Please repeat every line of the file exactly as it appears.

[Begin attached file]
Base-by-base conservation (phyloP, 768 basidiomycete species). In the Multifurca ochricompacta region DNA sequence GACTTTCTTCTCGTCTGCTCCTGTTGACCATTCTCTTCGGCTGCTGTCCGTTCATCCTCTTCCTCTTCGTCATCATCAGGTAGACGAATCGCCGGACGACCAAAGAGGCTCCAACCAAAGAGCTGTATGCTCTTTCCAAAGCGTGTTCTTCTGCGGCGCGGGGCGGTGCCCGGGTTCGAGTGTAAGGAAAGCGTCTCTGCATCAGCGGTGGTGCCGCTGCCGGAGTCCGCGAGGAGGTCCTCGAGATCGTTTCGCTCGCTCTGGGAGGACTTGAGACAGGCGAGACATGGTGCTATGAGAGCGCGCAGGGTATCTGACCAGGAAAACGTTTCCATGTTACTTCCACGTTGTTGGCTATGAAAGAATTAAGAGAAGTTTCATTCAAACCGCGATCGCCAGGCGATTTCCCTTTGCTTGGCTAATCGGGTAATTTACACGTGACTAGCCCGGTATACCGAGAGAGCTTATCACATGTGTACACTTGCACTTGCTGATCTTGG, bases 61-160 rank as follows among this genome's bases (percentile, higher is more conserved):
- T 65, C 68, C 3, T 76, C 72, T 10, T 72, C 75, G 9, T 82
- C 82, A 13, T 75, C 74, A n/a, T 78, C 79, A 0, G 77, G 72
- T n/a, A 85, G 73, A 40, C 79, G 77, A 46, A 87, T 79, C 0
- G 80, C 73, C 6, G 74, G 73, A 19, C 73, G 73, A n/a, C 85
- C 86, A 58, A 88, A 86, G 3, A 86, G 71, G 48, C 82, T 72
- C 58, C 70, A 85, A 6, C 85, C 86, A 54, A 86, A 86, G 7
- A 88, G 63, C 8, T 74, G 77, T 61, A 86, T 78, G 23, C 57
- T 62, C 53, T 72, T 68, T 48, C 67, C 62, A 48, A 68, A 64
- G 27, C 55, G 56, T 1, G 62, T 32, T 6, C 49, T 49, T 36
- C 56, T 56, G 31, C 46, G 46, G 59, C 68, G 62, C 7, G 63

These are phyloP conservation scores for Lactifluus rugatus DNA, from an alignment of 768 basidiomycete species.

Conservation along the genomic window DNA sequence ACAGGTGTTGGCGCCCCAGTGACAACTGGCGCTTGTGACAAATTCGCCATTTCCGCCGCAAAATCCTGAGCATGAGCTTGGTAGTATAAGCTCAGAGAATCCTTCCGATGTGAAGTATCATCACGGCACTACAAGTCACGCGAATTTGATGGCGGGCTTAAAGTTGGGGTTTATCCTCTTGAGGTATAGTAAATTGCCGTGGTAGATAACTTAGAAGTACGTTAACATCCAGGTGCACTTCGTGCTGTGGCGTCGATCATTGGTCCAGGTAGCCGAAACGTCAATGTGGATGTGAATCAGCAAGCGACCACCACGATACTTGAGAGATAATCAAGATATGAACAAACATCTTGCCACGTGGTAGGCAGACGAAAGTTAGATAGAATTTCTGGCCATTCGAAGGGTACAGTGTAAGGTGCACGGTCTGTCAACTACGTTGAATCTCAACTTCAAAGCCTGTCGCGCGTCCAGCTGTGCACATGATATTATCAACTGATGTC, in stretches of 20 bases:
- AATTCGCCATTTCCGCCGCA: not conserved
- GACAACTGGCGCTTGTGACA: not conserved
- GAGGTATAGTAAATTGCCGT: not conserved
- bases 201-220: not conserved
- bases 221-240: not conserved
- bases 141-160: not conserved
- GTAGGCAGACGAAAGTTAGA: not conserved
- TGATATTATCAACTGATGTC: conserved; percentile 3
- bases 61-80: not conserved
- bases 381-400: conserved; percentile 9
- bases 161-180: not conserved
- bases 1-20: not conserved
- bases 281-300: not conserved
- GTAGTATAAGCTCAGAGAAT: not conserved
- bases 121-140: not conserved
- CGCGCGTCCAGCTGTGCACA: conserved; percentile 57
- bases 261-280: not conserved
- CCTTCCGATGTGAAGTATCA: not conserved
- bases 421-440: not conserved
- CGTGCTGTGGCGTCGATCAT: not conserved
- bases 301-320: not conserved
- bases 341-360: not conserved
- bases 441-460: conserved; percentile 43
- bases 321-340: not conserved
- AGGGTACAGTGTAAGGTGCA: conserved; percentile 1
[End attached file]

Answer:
Base-by-base conservation (phyloP, 768 basidiomycete species). In the Multifurca ochricompacta region DNA sequence GACTTTCTTCTCGTCTGCTCCTGTTGACCATTCTCTTCGGCTGCTGTCCGTTCATCCTCTTCCTCTTCGTCATCATCAGGTAGACGAATCGCCGGACGACCAAAGAGGCTCCAACCAAAGAGCTGTATGCTCTTTCCAAAGCGTGTTCTTCTGCGGCGCGGGGCGGTGCCCGGGTTCGAGTGTAAGGAAAGCGTCTCTGCATCAGCGGTGGTGCCGCTGCCGGAGTCCGCGAGGAGGTCCTCGAGATCGTTTCGCTCGCTCTGGGAGGACTTGAGACAGGCGAGACATGGTGCTATGAGAGCGCGCAGGGTATCTGACCAGGAAAACGTTTCCATGTTACTTCCACGTTGTTGGCTATGAAAGAATTAAGAGAAGTTTCATTCAAACCGCGATCGCCAGGCGATTTCCCTTTGCTTGGCTAATCGGGTAATTTACACGTGACTAGCCCGGTATACCGAGAGAGCTTATCACATGTGTACACTTGCACTTGCTGATCTTGG, bases 61-160 rank as follows among this genome's bases (percentile, higher is more conserved):
- T 65, C 68, C 3, T 76, C 72, T 10, T 72, C 75, G 9, T 82
- C 82, A 13, T 75, C 74, A n/a, T 78, C 79, A 0, G 77, G 72
- T n/a, A 85, G 73, A 40, C 79, G 77, A 46, A 87, T 79, C 0
- G 80, C 73, C 6, G 74, G 73, A 19, C 73, G 73, A n/a, C 85
- C 86, A 58, A 88, A 86, G 3, A 86, G 71, G 48, C 82, T 72
- C 58, C 70, A 85, A 6, C 85, C 86, A 54, A 86, A 86, G 7
- A 88, G 63, C 8, T 74, G 77, T 61, A 86, T 78, G 23, C 57
- T 62, C 53, T 72, T 68, T 48, C 67, C 62, A 48, A 68, A 64
- G 27, C 55, G 56, T 1, G 62, T 32, T 6, C 49, T 49, T 36
- C 56, T 56, G 31, C 46, G 46, G 59, C 68, G 62, C 7, G 63

These are phyloP conservation scores for Lactifluus rugatus DNA, from an alignment of 768 basidiomycete species.

Conservation along the genomic window DNA sequence ACAGGTGTTGGCGCCCCAGTGACAACTGGCGCTTGTGACAAATTCGCCATTTCCGCCGCAAAATCCTGAGCATGAGCTTGGTAGTATAAGCTCAGAGAATCCTTCCGATGTGAAGTATCATCACGGCACTACAAGTCACGCGAATTTGATGGCGGGCTTAAAGTTGGGGTTTATCCTCTTGAGGTATAGTAAATTGCCGTGGTAGATAACTTAGAAGTACGTTAACATCCAGGTGCACTTCGTGCTGTGGCGTCGATCATTGGTCCAGGTAGCCGAAACGTCAATGTGGATGTGAATCAGCAAGCGACCACCACGATACTTGAGAGATAATCAAGATATGAACAAACATCTTGCCACGTGGTAGGCAGACGAAAGTTAGATAGAATTTCTGGCCATTCGAAGGGTACAGTGTAAGGTGCACGGTCTGTCAACTACGTTGAATCTCAACTTCAAAGCCTGTCGCGCGTCCAGCTGTGCACATGATATTATCAACTGATGTC, in stretches of 20 bases:
- AATTCGCCATTTCCGCCGCA: not conserved
- GACAACTGGCGCTTGTGACA: not conserved
- GAGGTATAGTAAATTGCCGT: not conserved
- bases 201-220: not conserved
- bases 221-240: not conserved
- bases 141-160: not conserved
- GTAGGCAGACGAAAGTTAGA: not conserved
- TGATATTATCAACTGATGTC: conserved; percentile 3
- bases 61-80: not conserved
- bases 381-400: conserved; percentile 9
- bases 161-180: not conserved
- bases 1-20: not conserved
- bases 281-300: not conserved
- GTAGTATAAGCTCAGAGAAT: not conserved
- bases 121-140: not conserved
- CGCGCGTCCAGCTGTGCACA: conserved; percentile 57
- bases 261-280: not conserved
- CCTTCCGATGTGAAGTATCA: not conserved
- bases 421-440: not conserved
- CGTGCTGTGGCGTCGATCAT: not conserved
- bases 301-320: not conserved
- bases 341-360: not conserved
- bases 441-460: conserved; percentile 43
- bases 321-340: not conserved
- AGGGTACAGTGTAAGGTGCA: conserved; percentile 1